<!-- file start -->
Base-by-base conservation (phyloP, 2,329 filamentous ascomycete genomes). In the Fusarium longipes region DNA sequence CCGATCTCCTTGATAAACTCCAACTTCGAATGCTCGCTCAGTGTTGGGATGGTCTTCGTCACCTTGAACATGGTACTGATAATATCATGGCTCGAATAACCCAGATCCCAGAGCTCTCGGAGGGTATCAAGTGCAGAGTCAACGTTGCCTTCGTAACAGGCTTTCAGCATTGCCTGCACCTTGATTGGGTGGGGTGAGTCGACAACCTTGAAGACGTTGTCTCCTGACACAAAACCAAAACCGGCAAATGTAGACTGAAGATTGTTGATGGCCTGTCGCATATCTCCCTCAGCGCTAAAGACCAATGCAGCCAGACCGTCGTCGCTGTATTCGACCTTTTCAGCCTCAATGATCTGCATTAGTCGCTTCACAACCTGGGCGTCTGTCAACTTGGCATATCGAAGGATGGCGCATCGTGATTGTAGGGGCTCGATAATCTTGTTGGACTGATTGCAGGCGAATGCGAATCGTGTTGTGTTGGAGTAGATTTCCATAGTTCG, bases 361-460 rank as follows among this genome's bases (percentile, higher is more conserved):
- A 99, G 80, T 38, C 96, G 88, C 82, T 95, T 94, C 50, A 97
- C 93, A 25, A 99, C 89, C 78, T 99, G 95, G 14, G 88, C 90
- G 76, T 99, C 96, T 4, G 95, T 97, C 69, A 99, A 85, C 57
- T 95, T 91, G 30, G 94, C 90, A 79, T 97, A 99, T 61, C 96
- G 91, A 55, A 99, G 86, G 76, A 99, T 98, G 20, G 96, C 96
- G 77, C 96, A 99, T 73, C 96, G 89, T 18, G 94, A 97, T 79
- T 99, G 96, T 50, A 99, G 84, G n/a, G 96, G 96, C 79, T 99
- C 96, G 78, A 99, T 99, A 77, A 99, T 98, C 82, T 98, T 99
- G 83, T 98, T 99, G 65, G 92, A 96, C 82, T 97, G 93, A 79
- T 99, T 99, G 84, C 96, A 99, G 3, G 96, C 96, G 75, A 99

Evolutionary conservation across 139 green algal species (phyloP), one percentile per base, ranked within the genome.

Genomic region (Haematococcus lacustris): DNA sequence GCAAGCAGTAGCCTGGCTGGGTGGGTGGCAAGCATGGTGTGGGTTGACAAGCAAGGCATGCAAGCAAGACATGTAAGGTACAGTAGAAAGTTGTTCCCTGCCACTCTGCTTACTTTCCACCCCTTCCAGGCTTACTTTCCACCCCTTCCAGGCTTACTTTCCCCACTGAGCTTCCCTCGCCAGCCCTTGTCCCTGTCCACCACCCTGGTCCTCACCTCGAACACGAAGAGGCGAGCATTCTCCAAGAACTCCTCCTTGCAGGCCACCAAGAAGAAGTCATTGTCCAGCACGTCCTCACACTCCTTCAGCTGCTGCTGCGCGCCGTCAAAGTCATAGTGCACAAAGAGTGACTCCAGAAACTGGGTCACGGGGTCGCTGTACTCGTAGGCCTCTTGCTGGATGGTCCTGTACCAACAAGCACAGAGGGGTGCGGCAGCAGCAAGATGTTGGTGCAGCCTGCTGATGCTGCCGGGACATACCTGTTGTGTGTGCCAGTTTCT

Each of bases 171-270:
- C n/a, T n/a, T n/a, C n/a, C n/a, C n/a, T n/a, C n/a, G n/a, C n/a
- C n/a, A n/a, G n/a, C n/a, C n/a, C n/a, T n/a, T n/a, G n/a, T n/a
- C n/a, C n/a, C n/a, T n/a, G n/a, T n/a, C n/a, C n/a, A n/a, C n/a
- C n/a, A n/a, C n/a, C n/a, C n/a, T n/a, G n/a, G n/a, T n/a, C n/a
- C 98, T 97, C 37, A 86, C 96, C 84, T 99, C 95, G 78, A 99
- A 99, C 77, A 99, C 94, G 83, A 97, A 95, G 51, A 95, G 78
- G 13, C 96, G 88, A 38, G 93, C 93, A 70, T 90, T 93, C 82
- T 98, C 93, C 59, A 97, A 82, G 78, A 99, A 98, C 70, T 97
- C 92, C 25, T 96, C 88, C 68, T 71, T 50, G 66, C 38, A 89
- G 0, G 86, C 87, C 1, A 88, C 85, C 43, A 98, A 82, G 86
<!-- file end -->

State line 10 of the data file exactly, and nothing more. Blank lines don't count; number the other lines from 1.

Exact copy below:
- G 83, T 98, T 99, G 65, G 92, A 96, C 82, T 97, G 93, A 79